Manhattan Community Board 9 became the latest to endorse a car-free Central Park trial last night. By a vote of 32-9 with five abstentions, the board overwhelmingly overturned the 2-1 vote of its transportation committee, which had been the only committee in the borough not to endorse the plan thus far.
CB 9 is the fourth full board to vote in favor of taking automobiles off the Central Park loop drive for a trial period starting this summer, joining CBs 5, 7 and 8. In addition, committees from CBs 1, 10 and 11 have also endorsed the plan.
Before the meeting started, City Council Member Robert Jackson announced that he was in support of the trial, though not ready to take cars off the loop drive permanently. “I’m willing to try anything,” Jackson said.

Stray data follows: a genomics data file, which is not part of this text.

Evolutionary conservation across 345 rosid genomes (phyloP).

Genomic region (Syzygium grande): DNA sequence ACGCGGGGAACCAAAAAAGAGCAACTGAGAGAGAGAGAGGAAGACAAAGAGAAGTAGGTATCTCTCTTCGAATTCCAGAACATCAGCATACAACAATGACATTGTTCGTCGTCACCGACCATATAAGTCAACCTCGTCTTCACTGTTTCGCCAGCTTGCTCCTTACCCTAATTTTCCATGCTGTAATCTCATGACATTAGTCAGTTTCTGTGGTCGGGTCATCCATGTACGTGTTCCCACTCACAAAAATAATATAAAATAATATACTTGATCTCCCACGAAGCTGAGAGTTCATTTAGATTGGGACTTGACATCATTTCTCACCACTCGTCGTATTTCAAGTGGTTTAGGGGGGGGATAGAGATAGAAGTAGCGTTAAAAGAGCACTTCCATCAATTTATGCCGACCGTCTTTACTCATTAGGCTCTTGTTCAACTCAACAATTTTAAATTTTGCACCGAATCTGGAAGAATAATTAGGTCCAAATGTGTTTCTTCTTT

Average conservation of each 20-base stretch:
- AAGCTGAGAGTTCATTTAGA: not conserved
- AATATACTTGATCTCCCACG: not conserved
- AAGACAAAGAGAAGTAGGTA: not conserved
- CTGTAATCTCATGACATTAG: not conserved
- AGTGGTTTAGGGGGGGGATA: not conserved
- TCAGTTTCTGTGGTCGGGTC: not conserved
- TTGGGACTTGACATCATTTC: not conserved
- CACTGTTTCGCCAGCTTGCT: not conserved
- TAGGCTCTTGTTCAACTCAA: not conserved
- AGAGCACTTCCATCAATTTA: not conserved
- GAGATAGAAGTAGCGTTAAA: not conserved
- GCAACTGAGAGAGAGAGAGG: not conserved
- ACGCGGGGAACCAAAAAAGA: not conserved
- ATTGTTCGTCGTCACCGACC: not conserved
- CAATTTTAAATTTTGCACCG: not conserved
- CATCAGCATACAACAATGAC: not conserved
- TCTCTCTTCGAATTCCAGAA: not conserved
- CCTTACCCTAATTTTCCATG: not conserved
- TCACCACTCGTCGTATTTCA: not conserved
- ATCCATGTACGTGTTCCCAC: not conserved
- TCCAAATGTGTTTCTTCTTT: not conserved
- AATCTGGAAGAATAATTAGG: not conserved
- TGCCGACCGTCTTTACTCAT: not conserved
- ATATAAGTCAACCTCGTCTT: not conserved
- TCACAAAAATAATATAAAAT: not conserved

Brad Taylor, a board member, explained the importance of taking cars off the loop to the West Harlem community. If the drive isn’t closed, he said, “traffic that wants to cut across to Midtown will be coming through our community. If they don’t have that option, they’ll stay where they are on the East Side or the West Side.”
Car-free park advocate Ken Coughlin cited a 2007 survey that found one third of the drivers on the Central Park loop came from the Bronx, ten percent from New Jersey, and six percent from Westchester. That adds up to 1,200 to 1,800 cars per day “that would not be on Harlem streets if it were not for the availability of the Park Drive,” he said. “Harlem has the most to gain from this trial.”
Said Lenna Nepomnyaschy, a long-time resident of the community district, in support of the proposal: “Having cars in the park is unbelievably horrible to see. All of a sudden the cars come in, there’s honking, there’s exhaust, there’s anger. There’s just not enough space for everyone.”
In order to ensure that the trial provides information that is as accurate as possible, the board amended the resolution to request that the car-free period extend sixty days after Labor Day, in order to be able to measure the effect of the closure on heavier traffic days.